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### Four-Color Theorem

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Date: 4/13/96 at 3:36:38
From: Roger Williams
Subject: Four-coloring the plane

Dear Dr. Math,

Say you make (for instance) a map, and you wish to color in each
"country" or "space" on the map in such a way that no two
contiguous contries or spaces have the same color. What is the
minimum number of colors you can use?

It seems that the minimum number of colors is always four.

Has anyone proved this?  If so, what is the proof?  If not, what work
has been done on this and where can I find out about it?

If you are coloring in a three-dimensional space, there is no limit to
the number of colors you may have to use. Is this right?

Hope you enjoy this question, even if it is very simple.

Yours,
Roger
```

```
Date: 4/14/96 at 0:47:55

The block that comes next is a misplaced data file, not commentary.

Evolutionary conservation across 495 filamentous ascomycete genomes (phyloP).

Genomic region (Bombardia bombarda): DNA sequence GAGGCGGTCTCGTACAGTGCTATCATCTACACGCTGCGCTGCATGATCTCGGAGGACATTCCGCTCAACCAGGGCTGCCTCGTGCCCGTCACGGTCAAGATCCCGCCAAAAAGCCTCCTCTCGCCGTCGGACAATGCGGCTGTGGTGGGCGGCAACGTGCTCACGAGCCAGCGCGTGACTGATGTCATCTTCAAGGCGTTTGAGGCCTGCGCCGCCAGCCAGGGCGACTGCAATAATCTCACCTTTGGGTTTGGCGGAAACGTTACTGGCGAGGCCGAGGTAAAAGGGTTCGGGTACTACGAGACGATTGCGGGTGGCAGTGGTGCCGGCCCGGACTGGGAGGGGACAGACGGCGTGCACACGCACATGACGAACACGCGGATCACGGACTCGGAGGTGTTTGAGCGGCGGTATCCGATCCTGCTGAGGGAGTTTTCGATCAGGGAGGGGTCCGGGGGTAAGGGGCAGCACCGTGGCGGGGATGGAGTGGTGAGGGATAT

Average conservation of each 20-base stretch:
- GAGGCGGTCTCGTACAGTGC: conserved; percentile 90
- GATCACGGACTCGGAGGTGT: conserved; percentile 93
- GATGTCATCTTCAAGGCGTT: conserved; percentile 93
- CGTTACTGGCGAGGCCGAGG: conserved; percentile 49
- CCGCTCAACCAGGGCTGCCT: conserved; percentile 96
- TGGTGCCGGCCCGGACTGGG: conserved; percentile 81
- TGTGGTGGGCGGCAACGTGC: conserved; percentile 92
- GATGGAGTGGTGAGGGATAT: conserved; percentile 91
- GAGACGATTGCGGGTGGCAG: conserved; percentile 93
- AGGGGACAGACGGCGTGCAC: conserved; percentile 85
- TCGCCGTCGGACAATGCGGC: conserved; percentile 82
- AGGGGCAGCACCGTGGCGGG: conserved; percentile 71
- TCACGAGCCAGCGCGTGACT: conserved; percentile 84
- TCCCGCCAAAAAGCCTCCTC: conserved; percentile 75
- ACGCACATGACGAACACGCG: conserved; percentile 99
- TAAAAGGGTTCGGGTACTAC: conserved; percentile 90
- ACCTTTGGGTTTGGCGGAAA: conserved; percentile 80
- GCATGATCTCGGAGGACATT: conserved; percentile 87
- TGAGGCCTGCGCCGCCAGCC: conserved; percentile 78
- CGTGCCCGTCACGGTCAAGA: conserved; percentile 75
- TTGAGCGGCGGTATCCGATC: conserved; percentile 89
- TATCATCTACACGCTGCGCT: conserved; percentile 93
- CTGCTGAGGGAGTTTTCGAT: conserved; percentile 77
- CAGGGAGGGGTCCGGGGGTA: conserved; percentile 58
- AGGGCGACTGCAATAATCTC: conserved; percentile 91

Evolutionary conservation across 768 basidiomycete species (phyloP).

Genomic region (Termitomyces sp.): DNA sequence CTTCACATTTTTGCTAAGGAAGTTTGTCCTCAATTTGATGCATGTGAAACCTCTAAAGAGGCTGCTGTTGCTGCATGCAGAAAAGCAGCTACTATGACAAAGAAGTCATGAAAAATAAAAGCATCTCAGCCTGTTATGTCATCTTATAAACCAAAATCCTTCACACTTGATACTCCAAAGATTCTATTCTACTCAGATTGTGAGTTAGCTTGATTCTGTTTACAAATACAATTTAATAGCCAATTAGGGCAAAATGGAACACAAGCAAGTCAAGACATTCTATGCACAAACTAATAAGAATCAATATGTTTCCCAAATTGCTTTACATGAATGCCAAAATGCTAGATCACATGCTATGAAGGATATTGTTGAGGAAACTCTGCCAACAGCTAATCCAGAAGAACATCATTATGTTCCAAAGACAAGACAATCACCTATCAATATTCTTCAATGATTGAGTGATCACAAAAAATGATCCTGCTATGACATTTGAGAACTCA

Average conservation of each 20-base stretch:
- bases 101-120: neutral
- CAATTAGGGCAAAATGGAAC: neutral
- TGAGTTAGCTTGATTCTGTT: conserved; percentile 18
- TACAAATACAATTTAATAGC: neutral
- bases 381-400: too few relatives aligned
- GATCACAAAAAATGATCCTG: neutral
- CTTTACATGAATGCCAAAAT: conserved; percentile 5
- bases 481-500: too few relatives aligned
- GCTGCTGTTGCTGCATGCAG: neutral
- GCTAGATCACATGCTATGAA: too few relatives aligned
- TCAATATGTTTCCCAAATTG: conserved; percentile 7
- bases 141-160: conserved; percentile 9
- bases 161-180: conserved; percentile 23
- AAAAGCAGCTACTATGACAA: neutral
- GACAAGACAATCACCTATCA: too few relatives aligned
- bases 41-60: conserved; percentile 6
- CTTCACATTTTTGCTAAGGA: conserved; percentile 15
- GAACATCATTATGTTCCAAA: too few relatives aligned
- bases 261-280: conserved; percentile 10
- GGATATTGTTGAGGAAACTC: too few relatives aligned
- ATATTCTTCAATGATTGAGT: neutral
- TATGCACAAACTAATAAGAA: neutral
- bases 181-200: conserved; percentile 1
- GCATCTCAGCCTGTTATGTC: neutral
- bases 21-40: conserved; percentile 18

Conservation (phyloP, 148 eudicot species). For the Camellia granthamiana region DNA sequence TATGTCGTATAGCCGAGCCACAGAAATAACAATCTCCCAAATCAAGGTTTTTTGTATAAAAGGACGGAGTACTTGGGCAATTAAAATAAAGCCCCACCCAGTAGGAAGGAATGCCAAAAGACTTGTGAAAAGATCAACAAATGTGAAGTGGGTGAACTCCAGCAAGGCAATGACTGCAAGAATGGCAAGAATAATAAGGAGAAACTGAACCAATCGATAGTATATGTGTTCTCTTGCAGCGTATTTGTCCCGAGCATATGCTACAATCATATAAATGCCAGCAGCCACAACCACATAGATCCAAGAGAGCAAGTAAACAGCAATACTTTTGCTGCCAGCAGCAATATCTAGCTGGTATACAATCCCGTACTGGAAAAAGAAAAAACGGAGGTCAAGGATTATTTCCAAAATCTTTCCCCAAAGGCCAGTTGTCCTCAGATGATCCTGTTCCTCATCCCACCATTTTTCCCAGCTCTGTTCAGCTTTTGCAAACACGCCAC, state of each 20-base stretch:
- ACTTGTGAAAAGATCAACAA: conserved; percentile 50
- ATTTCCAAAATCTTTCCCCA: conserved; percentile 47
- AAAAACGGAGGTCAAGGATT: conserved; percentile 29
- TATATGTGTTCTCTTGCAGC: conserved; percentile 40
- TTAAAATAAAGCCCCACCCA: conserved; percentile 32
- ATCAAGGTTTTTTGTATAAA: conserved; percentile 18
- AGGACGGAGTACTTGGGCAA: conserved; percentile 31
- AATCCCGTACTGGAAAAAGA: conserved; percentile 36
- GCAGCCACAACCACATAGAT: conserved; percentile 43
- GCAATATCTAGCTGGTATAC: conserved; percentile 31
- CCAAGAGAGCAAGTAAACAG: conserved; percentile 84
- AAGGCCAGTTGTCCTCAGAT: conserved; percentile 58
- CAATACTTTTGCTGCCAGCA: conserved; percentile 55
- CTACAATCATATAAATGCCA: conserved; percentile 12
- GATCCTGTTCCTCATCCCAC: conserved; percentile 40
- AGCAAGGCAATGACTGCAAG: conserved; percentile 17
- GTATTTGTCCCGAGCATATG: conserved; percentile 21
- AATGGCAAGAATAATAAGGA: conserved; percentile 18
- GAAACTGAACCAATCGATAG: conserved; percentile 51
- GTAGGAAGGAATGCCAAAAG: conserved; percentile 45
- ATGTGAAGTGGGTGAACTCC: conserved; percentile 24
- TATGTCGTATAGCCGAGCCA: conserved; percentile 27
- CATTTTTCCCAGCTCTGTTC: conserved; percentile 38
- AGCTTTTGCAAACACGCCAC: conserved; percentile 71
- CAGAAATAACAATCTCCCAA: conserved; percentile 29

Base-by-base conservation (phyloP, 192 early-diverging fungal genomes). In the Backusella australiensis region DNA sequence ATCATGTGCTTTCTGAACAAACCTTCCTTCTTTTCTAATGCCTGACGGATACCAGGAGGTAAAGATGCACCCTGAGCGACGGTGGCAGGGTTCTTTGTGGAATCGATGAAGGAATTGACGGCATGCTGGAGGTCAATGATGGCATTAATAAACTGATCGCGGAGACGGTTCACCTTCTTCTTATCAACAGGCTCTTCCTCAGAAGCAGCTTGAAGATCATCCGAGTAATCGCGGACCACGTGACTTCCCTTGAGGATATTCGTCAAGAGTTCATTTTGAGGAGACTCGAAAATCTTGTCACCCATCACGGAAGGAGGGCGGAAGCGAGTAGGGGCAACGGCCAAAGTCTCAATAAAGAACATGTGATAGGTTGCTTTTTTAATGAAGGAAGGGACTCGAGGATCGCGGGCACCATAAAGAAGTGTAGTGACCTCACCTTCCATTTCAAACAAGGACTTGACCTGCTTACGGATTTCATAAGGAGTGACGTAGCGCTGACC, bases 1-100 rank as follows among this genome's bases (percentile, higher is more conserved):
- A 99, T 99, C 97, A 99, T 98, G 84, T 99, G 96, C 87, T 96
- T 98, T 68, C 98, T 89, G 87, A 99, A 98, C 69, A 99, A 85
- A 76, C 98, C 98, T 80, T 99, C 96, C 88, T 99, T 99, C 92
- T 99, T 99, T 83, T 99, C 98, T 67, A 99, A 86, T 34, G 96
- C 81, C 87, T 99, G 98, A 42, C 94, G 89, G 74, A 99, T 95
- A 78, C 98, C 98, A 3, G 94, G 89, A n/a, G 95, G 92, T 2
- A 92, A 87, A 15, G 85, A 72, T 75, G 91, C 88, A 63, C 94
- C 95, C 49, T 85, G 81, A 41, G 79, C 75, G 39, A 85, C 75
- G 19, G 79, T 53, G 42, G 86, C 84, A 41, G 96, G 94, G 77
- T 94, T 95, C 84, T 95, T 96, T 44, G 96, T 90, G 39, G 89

From: Doctor Patrick
Subject: re: Four-coloring the plane

Hi Roger!

Actully, four colors are the MOST that you will need in order to
correctly color a map.  In fact, in some cases you can color the
map with only two colors.  For example, if you make a map by
drawing a closed loop without lifting your pen from the page, you
should be able to color it with only two colors. This will work
even if you draw multiple loops on top of the first one.

As for proof, map makers have used this principle for a very long
time, but until 1976 there was no real proof for it. Since then it
has been proven using a computer and mathematicians are working to
check the program used in the proof. You can find out more about
it at another cool web site called MegaMath. Its address is

http://www.c3.lanl.gov/mega-math/

Look under "The most colorful math of all".  It has a lot of great
information and backround on map coloring, and other areas of
geometry.  There is also a more detailed description at

http://www.math.gatech.edu/~thomas/FC/fourcolor.html

I'm not sure what to tell you about three-dimensional space.  The
four color theorem is only for 2D maps.  I wasn't able to find any
references that dealt with maps in 3D space, but maybe some of the
above sites can give you some more ideas of where to look.

Hope this helps,

-Doctor Patrick,  The Math Forum

```
Associated Topics:
High School Discrete Mathematics

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